Nightline Attacks ‘Edible Food-Like Substances’ in One-Sided Report

Mother knows best?  Or journalist does?

ABC's "Nightline" seems to think so when it comes to nutrition advice. The May 8 broadcast featured health tips from a writer with no scientific background encouraging viewers to only eat food their mother would recognize.

Michael Pollan, a long-time opponent of "agribusiness" - the food industry - was featured in a segment on his new book, "In Defense of Food: And Eater's Manifesto." Pollan advocates a return to an all-organic diet and offers tips for healthy eating.

Pollan praised "the authority of mom" and lamented that "the holders of culture when it comes to food (mothers) have been undermined by both the scientists and the food marketers."

"There is food and there is what I call ‘edible food-like substances,'" Pollan said. "These are things we invented in the last 50 years or so that, you know, smell like food, taste like food, look like food, but they're very different than the kinds of things people ate 100 years ago."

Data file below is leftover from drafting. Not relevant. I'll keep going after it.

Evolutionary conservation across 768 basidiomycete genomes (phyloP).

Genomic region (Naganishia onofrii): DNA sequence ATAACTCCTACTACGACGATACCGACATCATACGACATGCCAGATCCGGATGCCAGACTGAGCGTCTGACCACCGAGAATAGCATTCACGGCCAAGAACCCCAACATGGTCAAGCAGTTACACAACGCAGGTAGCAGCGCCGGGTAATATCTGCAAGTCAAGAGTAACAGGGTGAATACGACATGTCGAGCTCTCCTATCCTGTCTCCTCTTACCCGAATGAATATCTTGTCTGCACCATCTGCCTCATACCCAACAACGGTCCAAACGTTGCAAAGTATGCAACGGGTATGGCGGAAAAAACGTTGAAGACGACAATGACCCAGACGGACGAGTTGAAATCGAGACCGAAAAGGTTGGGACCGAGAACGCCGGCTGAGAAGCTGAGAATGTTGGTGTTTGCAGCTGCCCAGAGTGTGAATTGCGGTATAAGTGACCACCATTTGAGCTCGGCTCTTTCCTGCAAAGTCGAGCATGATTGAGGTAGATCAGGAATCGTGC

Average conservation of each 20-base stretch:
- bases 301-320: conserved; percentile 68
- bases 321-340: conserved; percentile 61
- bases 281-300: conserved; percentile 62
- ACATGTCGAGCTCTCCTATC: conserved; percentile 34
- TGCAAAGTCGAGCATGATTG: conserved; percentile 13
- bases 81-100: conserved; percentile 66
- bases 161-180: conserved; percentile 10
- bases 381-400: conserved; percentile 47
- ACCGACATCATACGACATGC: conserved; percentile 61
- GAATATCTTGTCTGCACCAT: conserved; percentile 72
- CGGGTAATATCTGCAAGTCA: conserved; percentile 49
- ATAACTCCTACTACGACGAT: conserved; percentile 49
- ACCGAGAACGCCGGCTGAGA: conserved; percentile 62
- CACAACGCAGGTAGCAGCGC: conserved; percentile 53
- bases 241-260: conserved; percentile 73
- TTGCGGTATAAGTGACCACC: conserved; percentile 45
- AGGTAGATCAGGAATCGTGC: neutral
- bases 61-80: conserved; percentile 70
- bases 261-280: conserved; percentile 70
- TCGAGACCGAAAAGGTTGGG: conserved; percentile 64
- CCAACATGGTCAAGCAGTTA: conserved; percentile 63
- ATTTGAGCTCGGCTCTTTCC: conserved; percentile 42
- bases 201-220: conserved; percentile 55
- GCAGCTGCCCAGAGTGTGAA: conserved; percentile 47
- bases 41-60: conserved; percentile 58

Reporter John Donvan gobbled it up. He joined in the attack on processed foods, calling them "the edible equivalent of waxed fruit." Donvan's segment offered no input from the food industry to defend itself, nor nutritionists who might disagree with Pollan's claims.

Donvan was so busy chewing the fat the Pollan he forgot to note that the journalism professor and contributor to The New York Times has no scientific background. Viewers wouldn't know that without reading supplemental coverage of the story on the ABC News Web site. Donvan also failed to mention Pollan's history of anti-industry work.

He recently railed against "decrepit food factories" in a piece published in The New York Times. In another Times report, Pollan praised rising food prices - a result of increased demand for corn as ethanol mandates hoard supply - because, he said, they will "level the playing field for sustainable food that doesn't rely on fossil fuels."

"People like their convenience food," he said. "But this experiment of outsourcing our food preparation to corporations has failed us. I mean it's left us really unhealthy and really unsatisfied and I think it's undermined family life and undermined community."